ShareThis Page
Disabled former Marine and wife move in to Allegheny Valley Habitat for Humanity’s 22nd house |
Valley News Dispatch

Disabled former Marine and wife move in to Allegheny Valley Habitat for Humanity’s 22nd house

| Saturday, December 15, 2018 6:48 p.m.
Habitat for Humanity home owner Ray Duckett shows his mother, Georgia Mae Duckett of East Liberty (left) and his daughter Chasity Duckett, his new house at 644 Ridge Ave. in New Kensington.
Retired state Sen. Randy Vulakovich (left) talks with new Habitat for Humanity home owner and veteran Ray Duckett (center) and fellow veteran Bob Beck about programs for people who have served in the military. Vulkovich gave Duckett a special button honoring service in the Marine Corps.

A house at 644 Ridge Ave. was in such bad shape New Kensington officials condemned it several years ago.

But that wasn’t the end of the old house.

It took almost two years, but the two-story, two-bedroom house with a basement and patio was rebuilt with volunteer sweat and love and community donations by Allegheny Valley Habitat for Humanity.

On Saturday, the house became home for Vietnam veteran Ray Duckett and his wife, Brenda.

It’s the 22nd Habitat for Humanity home built in the Alle-Kiski Valley since 1997.

Duckett, who is a disabled former Marine, said the stars and stripes have a prominent place throughout the house.

Despite his physical limitations, Duckett has taken on responsibilities for this and future Habitat projects.

Duckett may need to sit down from time to time, but he uses his construction background to teach other volunteers how to do the work, said John Tamiggi, Habitat’s executive director.

“Ray has home maintenance and repair skill sets and will be mentoring volunteers and future homeowners,” Tamiggi said.

Duckett was raised in Pittsburgh, but has been part of the Valley for several decades.

The Rev. Peter Nkemakolam led prayers and a dedication service for the house. Originally from Nigeria, he is pastor of a community outreach ministry in Arnold.

Duckett’s mother and brother were among those who attended Saturday’s event.

Dozens of people from across the region donated money and labor at the house.

Incredibly, Glenn Nordmark of Lower Burrell, soon to be 90, worked on this and the other 21 Habitat houses in the Valley.

“It’s a way to do as God tells us and serve man’s needs,” he said. The Air Force veteran served in Korea and continues to help.

Bob Beck who lives across the street, didn’t think the house could be restored. Beck said the previous owner became ill and could not continue its upkeep.

“This is amazing,” Beck said. “And Ray has been my best friend for at least seven years.”

Habitat’s construction manager Scott Reider, who is also a former Marine, put the house keys into Duckett’s hand.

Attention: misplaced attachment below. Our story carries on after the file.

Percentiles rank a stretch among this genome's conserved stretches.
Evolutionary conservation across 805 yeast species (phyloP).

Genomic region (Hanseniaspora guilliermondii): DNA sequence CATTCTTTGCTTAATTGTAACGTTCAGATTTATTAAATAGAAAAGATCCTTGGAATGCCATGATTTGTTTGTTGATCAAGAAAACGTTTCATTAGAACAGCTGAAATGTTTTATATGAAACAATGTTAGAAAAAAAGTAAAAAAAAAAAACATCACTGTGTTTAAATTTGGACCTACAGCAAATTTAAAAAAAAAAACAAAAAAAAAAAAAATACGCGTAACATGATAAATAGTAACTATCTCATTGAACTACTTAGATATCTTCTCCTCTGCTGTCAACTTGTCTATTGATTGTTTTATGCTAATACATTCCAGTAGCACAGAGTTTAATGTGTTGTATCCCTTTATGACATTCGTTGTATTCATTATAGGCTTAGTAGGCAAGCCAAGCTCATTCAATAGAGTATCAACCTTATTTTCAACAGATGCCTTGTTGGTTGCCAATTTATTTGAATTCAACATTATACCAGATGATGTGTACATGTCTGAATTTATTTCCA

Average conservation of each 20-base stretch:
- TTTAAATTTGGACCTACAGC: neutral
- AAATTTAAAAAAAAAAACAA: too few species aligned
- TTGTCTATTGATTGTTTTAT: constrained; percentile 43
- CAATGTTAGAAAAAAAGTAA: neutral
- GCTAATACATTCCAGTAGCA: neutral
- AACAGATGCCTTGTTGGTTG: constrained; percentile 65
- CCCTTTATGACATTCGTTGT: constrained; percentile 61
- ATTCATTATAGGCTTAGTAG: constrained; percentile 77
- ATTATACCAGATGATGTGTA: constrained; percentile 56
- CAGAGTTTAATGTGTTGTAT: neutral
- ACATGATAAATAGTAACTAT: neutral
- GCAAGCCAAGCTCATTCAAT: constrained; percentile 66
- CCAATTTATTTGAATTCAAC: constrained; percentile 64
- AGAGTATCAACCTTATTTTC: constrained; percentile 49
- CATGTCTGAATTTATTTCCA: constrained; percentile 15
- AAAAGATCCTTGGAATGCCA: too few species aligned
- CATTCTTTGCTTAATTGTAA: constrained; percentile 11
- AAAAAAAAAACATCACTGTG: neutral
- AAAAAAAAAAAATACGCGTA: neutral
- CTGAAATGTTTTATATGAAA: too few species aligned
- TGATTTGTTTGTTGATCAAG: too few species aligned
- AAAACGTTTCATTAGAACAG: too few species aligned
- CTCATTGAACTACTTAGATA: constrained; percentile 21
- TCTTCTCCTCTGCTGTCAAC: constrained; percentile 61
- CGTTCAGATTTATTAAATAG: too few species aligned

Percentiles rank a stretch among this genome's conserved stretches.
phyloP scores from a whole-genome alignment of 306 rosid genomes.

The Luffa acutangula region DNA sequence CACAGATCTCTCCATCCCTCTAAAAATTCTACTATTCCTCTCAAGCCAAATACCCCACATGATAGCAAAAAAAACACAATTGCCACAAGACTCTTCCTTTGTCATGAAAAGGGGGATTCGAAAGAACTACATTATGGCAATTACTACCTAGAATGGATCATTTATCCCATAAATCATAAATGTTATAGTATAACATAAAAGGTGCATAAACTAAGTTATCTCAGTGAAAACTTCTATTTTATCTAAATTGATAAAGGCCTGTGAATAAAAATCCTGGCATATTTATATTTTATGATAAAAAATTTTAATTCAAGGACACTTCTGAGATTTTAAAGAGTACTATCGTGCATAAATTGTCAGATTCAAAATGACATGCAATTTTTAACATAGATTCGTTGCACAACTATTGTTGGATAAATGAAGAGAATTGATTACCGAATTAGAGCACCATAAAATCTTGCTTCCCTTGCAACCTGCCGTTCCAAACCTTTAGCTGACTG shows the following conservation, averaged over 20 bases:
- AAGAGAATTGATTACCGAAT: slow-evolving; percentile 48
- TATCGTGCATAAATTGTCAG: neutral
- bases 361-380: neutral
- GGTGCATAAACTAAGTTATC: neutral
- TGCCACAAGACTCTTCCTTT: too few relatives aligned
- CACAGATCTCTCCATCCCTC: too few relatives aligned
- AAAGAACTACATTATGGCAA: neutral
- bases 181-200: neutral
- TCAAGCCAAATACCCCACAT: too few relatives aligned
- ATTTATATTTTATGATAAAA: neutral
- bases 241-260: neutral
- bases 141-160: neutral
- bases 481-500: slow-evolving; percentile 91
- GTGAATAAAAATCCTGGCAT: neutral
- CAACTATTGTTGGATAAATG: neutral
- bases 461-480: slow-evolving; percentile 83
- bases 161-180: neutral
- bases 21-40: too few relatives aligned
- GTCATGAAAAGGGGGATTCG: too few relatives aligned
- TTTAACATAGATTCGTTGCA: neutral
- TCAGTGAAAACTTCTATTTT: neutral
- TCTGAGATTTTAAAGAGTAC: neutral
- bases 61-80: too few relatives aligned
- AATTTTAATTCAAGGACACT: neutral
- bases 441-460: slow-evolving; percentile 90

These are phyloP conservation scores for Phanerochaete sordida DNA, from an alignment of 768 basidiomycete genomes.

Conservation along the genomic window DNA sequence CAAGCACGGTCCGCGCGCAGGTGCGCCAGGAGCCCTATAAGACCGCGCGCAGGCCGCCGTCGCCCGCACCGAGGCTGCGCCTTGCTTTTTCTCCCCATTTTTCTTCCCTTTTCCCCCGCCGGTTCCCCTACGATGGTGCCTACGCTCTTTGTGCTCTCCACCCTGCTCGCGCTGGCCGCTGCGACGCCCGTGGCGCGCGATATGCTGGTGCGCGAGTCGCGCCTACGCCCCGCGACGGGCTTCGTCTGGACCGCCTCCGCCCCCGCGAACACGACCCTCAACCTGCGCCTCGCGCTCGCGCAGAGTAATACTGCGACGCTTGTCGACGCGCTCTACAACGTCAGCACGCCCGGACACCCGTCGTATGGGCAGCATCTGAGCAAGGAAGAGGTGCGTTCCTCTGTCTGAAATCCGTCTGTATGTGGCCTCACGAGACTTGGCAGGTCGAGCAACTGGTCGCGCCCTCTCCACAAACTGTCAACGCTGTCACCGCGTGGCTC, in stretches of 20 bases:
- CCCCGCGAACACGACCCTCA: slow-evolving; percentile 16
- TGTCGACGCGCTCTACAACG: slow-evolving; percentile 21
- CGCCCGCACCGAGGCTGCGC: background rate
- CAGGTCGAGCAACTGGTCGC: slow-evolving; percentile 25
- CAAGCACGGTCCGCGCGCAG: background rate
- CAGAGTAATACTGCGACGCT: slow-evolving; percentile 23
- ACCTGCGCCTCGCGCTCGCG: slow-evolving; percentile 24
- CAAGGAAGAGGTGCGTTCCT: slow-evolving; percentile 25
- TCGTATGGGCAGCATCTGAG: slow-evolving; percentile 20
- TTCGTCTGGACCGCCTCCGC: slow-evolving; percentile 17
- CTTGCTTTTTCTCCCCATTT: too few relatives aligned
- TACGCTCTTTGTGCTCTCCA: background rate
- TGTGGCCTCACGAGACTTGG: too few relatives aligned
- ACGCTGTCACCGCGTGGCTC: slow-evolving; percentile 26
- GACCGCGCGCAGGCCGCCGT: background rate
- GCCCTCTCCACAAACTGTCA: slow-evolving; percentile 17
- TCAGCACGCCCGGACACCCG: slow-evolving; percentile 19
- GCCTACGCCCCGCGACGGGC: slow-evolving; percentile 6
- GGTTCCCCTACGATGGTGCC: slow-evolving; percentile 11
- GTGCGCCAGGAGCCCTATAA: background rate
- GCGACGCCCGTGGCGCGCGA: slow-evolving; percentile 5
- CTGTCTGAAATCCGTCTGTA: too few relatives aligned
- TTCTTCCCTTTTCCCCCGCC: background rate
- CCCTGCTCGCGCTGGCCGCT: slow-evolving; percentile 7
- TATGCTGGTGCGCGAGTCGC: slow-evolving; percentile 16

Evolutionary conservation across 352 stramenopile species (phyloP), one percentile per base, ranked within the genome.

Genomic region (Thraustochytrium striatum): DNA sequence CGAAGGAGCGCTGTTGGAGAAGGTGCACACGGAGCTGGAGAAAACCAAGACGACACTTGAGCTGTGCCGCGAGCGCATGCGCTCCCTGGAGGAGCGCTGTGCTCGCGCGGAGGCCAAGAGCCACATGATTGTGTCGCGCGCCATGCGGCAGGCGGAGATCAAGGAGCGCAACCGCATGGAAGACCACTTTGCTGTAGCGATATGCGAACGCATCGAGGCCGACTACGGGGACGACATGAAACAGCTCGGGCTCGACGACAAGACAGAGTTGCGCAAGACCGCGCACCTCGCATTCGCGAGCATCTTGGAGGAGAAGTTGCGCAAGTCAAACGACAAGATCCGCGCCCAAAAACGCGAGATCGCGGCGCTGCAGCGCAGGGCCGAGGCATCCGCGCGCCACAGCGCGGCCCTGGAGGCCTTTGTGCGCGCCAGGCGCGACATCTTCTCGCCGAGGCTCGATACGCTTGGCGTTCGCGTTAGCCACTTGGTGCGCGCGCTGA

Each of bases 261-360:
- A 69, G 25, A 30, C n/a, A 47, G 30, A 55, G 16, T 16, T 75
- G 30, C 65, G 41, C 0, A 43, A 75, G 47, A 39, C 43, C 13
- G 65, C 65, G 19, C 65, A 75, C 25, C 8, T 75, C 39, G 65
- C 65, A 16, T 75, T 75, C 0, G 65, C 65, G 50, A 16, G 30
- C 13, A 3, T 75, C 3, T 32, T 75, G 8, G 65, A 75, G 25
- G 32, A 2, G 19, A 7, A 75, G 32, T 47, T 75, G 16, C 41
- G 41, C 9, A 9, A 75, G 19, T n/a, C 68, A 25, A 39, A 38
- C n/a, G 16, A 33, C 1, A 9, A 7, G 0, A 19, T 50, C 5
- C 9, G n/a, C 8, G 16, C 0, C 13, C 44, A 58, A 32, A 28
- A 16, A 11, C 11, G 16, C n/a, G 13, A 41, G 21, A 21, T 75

“It was a honor,” said Reider of Export. “To be able to give the keys to another Marine, well, it was special. Non-Marines can’t understand.”

The house has been inspected and only a few finishing touches remain, but it’s in move-in shape.

Chuck Biedka is a Tribune-Review staff writer. You can contact Chuck at 724-226-4711, or via Twitter @ChuckBiedka.

TribLIVE commenting policy

You are solely responsible for your comments and by using you agree to our Terms of Service.

We moderate comments. Our goal is to provide substantive commentary for a general readership. By screening submissions, we provide a space where readers can share intelligent and informed commentary that enhances the quality of our news and information.

While most comments will be posted if they are on-topic and not abusive, moderating decisions are subjective. We will make them as carefully and consistently as we can. Because of the volume of reader comments, we cannot review individual moderation decisions with readers.

We value thoughtful comments representing a range of views that make their point quickly and politely. We make an effort to protect discussions from repeated comments either by the same reader or different readers

We follow the same standards for taste as the daily newspaper. A few things we won't tolerate: personal attacks, obscenity, vulgarity, profanity (including expletives and letters followed by dashes), commercial promotion, impersonations, incoherence, proselytizing and SHOUTING. Don't include URLs to Web sites.

We do not edit comments. They are either approved or deleted. We reserve the right to edit a comment that is quoted or excerpted in an article. In this case, we may fix spelling and punctuation.

We welcome strong opinions and criticism of our work, but we don't want comments to become bogged down with discussions of our policies and we will moderate accordingly.

We appreciate it when readers and people quoted in articles or blog posts point out errors of fact or emphasis and will investigate all assertions. But these suggestions should be sent via e-mail. To avoid distracting other readers, we won't publish comments that suggest a correction. Instead, corrections will be made in a blog post or in an article.